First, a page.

Targeted Therapy, Immunotherapy Are Replacing Chemotherapy in Endometrial Cancer

Jason Harris
Published: Friday, Feb 07, 2020

Shannon Westin, MD

Shannon Westin, MD

Researchers and practicing physicians have done as much as possible with chemotherapy as a systemic treatment for endometrial cancers, and other modalities—alone and in combination—are likely to become standard of care in the coming years, Shannon N. Westin, MD, MPH, said during a presentation at the 2020 SGO Winter Meeting.

“The therapeutic ceiling for chemotherapy is reached,” said Westin, an associate professor at The University of Texas MD Anderson Cancer Center. “Now we need to understand how these different pathways are interacting and how we might be able to turn them off to best impact tumor reduction.”

Westin said investigators saw promise with hormonal agents in preclinical studies and began exploring the potential of targeting the PI3K/AKT/mTOR pathway with the combination of the mTOR inhibitor everolimus (Afinitor) and the nonsteroidal aromatase inhibitor letrozole (Femara). That combination was evaluated in the phase II GOG 3007 trial comparing everolimus/letrozole versus hormonal therapy with tamoxifen plus megestrol acetate in women with advanced, persistent or recurrent endometrial carcinoma.

In the study, the overall response rate (ORR) was 53% in the everolimus/letrozole arm compared with 43% with hormonal therapy. The median progression-free survival (PFS) also favored the experimental arm (6.3 vs 3.8 months), as did the median overall survival (OS; not reached vs 16.6 months).1

“The next step is to say, 'Can we eliminate chemotherapy in that frontline? Can we move toward everolimus and letrozole in that population?’” Westin said.

She noted that only women with endometrial cancer were included in the study. “They were not selected by progesterone receptor, but [investigators] are basically picking patients who are more likely to have that aberration.”

Antiangiogenic Agents

Initial studies of antiangiogenic agents as monotherapy in endometrial cancers produced a handful of singles, but no home runs, noted Westin. In results from the 229-E trial, bevacizumab (Avastin) was associated with a complete response (CR) rate of just 2%, but 40% of patients were progression-free for >6 months.2 The 229-J study, published in 2015, evaluated cediranib for patients with recurrent or persistent endometrial cancer after receiving 1 or 2 prior cytotoxic regimens. The 6-month PFS rate was 33.3%.3

Historically, PFS in this population is 3 months, Westin said. She called the results “a signal” suggesting these agents could have a role to play in this disease. “Certainly, not the home runs we're looking for, but definitely some idea that antiangiogenics make sense in endometrial cancer.”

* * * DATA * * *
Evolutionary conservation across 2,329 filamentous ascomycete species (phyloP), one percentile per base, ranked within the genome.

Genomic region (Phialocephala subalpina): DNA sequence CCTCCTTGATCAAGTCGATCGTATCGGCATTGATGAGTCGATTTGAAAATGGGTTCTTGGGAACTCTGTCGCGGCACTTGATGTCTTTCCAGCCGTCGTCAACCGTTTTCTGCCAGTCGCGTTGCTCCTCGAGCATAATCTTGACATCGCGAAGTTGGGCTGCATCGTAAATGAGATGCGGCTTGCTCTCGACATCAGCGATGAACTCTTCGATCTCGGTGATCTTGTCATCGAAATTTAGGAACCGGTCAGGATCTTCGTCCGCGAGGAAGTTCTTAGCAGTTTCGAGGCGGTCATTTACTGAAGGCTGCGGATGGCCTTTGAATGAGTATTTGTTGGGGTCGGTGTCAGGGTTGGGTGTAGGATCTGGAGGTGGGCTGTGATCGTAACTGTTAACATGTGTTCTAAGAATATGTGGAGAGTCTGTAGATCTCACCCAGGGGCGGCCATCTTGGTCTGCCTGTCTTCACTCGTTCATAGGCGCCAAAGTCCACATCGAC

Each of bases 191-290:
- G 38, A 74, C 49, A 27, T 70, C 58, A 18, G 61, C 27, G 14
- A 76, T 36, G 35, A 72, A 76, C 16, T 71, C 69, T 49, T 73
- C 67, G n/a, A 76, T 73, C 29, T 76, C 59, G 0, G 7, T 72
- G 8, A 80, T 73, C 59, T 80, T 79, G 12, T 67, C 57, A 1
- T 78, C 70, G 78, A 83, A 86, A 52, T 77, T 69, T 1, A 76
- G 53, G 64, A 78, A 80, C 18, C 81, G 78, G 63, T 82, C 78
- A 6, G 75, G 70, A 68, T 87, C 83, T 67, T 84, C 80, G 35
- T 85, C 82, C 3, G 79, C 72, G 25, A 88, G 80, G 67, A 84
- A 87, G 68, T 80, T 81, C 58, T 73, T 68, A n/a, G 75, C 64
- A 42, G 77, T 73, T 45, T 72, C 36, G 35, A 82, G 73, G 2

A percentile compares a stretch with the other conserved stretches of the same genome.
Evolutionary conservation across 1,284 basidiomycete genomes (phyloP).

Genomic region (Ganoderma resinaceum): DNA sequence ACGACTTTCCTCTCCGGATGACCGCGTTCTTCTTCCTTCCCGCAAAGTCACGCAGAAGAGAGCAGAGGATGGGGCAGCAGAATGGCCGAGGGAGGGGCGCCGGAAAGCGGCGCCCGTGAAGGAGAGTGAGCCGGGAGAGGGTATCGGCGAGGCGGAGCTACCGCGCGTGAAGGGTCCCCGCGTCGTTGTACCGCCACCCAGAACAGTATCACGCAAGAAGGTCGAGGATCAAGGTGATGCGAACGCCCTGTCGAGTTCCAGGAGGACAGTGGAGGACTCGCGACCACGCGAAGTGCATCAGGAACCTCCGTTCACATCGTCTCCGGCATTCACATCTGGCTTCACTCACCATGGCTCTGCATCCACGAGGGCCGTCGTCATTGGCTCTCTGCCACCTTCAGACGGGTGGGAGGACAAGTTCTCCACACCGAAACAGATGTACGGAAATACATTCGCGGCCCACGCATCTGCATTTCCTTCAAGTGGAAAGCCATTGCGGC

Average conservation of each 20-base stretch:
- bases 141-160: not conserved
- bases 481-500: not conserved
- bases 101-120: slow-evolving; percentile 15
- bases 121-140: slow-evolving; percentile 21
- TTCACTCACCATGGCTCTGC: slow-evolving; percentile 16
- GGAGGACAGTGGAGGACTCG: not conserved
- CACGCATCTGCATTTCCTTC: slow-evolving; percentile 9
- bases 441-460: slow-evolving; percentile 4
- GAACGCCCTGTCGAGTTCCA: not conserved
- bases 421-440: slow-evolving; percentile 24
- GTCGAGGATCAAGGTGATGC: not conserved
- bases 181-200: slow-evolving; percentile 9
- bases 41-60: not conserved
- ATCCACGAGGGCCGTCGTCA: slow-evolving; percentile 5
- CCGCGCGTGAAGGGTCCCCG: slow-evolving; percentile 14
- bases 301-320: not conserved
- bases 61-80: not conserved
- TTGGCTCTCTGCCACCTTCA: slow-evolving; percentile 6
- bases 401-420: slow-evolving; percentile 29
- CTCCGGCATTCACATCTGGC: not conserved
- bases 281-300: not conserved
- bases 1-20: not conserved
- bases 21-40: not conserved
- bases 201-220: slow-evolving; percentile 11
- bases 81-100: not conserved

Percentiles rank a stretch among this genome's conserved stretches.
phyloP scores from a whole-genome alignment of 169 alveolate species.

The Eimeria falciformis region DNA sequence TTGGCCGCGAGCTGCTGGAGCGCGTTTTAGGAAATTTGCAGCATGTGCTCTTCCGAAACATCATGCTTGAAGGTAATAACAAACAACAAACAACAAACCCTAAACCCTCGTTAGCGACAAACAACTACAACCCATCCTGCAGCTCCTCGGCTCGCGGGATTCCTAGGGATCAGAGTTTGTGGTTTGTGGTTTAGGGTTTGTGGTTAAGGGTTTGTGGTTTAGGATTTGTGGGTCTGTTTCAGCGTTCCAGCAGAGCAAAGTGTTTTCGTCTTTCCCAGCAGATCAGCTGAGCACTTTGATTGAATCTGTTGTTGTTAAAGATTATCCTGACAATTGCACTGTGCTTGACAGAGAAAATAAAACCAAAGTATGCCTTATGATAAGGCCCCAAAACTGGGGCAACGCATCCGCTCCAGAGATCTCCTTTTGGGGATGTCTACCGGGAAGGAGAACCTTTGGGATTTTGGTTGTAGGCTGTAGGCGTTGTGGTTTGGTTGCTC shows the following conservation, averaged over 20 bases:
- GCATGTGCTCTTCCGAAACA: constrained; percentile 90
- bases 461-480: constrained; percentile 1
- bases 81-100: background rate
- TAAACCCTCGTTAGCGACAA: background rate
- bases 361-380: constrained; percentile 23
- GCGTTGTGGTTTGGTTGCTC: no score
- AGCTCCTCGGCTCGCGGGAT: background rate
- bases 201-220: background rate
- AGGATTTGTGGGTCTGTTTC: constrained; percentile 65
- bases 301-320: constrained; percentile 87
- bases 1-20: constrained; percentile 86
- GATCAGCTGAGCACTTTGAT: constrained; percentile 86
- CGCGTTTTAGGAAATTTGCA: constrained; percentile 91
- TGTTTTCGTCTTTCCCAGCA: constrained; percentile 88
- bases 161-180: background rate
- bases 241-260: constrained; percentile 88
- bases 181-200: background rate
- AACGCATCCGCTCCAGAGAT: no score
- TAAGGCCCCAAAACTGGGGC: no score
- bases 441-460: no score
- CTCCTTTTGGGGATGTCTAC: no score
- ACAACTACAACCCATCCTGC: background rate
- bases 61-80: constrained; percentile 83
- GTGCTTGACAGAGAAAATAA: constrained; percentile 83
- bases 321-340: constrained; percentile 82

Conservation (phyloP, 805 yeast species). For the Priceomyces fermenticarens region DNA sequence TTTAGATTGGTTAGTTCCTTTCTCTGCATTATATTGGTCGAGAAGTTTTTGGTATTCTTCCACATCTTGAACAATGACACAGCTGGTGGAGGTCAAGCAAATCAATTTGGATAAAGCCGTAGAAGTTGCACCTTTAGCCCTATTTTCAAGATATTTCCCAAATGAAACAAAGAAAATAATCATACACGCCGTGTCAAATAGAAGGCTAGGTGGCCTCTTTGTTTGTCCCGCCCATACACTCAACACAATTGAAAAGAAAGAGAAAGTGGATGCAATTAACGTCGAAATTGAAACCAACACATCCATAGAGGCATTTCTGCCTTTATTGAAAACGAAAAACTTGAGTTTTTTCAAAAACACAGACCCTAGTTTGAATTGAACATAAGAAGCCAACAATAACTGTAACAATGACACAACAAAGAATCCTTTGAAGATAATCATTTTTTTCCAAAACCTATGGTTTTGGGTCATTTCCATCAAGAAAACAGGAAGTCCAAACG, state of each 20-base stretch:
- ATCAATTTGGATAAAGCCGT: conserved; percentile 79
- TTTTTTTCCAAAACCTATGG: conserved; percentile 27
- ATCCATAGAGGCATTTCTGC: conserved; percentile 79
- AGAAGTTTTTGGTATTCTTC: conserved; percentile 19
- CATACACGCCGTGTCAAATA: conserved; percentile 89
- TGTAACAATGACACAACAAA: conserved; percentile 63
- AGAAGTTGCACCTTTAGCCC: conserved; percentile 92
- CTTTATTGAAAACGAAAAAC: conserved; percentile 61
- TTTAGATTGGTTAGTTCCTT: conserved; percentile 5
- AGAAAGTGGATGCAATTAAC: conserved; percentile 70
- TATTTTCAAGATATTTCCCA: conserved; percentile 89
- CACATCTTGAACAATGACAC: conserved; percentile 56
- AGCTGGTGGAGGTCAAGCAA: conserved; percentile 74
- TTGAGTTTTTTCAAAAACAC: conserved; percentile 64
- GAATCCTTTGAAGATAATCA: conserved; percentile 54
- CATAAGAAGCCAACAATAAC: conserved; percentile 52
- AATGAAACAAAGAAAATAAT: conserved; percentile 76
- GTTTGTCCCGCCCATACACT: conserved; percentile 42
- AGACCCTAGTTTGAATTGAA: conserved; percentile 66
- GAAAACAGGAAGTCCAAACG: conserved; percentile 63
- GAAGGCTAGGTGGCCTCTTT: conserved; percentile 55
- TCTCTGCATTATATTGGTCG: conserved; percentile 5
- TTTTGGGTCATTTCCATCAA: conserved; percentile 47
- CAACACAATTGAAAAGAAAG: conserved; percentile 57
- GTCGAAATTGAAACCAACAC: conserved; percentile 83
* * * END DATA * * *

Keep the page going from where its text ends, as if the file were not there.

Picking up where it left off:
However, it is not yet clear that these agents can improve PFS in endometrial cancer.

The randomized phase II GOG 86P trial (N = 349) compared paclitaxel and carboplatin plus bevacizumab, versus paclitaxel and carboplatin plus temsirolimus (Torisel), versus ixabepilone (Ixempra) and carboplatin plus bevacizumab in patients with chemotherapy-naïve stage III/IVa and stage IVb or recurrent endometrial cancer. None of the treatment arms showed an improvement in PFS compared with historical controls.4

In the phase II MITO END-2 trial, patients with advanced or recurrent disease were randomly assigned to carboplatin and paclitaxel with or without bevacizumab. The median PFS in the bevacizumab arm was 13.7 months compared with 10.5 months in the control arm (HR, 0.846; 95% CI, 0.5-1.3; P = .437).5

However, the addition of bevacizumab did improve ORR (74.4% vs 53.1%), which may be enough to show that the combination should be explored further.

Targeting the HER2 Pathway

Westin said attacking endometrial cancer through HER2 is one of the great successes of recent years. Although early results with trastuzumab (Herceptin) monotherapy were disappointing, combining the drug with chemotherapy produced promising results.

Investigators conducting a multicenter, randomized phase II trial assigned 61 women with primary stage III or IV or recurrent HER2/neu-positive disease to carboplatin/paclitaxel with or without intravenous trastuzumab. Fader et al observed 40 PFS events among 58 evaluable participants.6

The median overall PFS was 12.6 months versus 8.0 months in favor of the experimental arm (HR, 0.44; 90% CI, 0.26-0.76; = .0052). The median PFS with trastuzumab was 17.9 months compared with 9.3 months (HR, 0.40; 90% CI, 0.20-0.80; P = .013) among 41 patients with stage III or IV disease undergoing primary treatment. Among 17 patients with recurrent disease, the median PFS again favored the experimental arm (9.2 vs 6.0 months; HR, 0.14; 90% CI, 0.04-0.53; P = .0029).

The study investigators reported that toxicity was not different between treatment arms and there were no unexpected safety signals.




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